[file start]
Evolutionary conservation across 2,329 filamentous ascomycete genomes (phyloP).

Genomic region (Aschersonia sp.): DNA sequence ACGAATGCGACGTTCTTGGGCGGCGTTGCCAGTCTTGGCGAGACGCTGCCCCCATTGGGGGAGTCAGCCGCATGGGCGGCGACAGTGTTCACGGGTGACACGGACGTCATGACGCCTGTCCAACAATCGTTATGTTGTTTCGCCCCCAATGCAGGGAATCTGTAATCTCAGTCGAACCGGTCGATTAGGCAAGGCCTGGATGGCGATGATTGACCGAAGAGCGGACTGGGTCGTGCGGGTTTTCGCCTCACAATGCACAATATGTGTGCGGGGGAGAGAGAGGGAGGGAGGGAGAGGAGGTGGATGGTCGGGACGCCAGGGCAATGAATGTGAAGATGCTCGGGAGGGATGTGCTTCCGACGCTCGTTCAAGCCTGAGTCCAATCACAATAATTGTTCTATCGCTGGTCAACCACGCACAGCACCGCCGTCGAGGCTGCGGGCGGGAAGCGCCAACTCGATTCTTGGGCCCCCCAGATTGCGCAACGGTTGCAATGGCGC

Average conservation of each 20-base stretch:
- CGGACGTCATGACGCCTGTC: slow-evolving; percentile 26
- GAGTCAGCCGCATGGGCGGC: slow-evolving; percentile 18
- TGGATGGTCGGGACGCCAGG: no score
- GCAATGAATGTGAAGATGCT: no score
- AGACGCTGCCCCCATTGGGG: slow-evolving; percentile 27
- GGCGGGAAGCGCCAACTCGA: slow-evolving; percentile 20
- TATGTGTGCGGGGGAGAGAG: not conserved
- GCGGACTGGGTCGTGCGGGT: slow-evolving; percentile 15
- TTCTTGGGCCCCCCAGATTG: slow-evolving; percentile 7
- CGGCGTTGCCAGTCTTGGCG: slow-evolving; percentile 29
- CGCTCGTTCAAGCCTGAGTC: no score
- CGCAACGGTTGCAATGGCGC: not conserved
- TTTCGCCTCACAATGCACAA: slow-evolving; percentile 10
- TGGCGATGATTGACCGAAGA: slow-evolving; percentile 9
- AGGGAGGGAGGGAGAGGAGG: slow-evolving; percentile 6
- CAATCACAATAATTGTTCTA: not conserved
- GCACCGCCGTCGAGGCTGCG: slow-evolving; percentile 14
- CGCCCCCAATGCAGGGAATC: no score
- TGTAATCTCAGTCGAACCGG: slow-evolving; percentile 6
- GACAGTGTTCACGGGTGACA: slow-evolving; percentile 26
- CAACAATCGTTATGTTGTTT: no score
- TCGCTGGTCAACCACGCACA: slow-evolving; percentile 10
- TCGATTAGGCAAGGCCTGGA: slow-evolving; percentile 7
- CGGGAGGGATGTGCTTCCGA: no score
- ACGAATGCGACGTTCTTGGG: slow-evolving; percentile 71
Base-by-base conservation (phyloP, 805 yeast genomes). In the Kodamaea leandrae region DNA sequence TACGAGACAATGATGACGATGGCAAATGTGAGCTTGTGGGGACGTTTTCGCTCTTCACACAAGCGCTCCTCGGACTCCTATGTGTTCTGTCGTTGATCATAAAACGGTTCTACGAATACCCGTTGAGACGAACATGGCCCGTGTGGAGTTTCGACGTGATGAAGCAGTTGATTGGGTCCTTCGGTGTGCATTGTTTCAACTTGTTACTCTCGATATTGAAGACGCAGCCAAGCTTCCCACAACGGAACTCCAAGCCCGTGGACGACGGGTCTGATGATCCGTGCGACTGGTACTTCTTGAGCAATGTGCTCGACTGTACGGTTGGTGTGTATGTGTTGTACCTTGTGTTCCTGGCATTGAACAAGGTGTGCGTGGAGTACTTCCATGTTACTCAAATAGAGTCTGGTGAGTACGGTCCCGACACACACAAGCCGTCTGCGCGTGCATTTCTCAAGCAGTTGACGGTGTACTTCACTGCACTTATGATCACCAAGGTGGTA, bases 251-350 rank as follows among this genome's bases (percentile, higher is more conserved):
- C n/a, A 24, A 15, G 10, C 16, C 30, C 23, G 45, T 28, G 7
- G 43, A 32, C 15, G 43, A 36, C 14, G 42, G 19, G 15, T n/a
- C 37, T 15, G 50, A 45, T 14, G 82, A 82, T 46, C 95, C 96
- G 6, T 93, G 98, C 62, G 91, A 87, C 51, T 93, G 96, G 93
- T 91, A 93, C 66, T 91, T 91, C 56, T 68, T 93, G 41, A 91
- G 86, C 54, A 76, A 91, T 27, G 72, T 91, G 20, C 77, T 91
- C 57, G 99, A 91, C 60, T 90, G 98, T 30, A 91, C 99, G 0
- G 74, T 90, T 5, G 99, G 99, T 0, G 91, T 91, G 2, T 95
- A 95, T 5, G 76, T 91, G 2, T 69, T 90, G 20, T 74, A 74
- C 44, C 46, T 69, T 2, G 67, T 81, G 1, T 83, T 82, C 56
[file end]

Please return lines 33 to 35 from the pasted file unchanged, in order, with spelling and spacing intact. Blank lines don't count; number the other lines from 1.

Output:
- G 6, T 93, G 98, C 62, G 91, A 87, C 51, T 93, G 96, G 93
- T 91, A 93, C 66, T 91, T 91, C 56, T 68, T 93, G 41, A 91
- G 86, C 54, A 76, A 91, T 27, G 72, T 91, G 20, C 77, T 91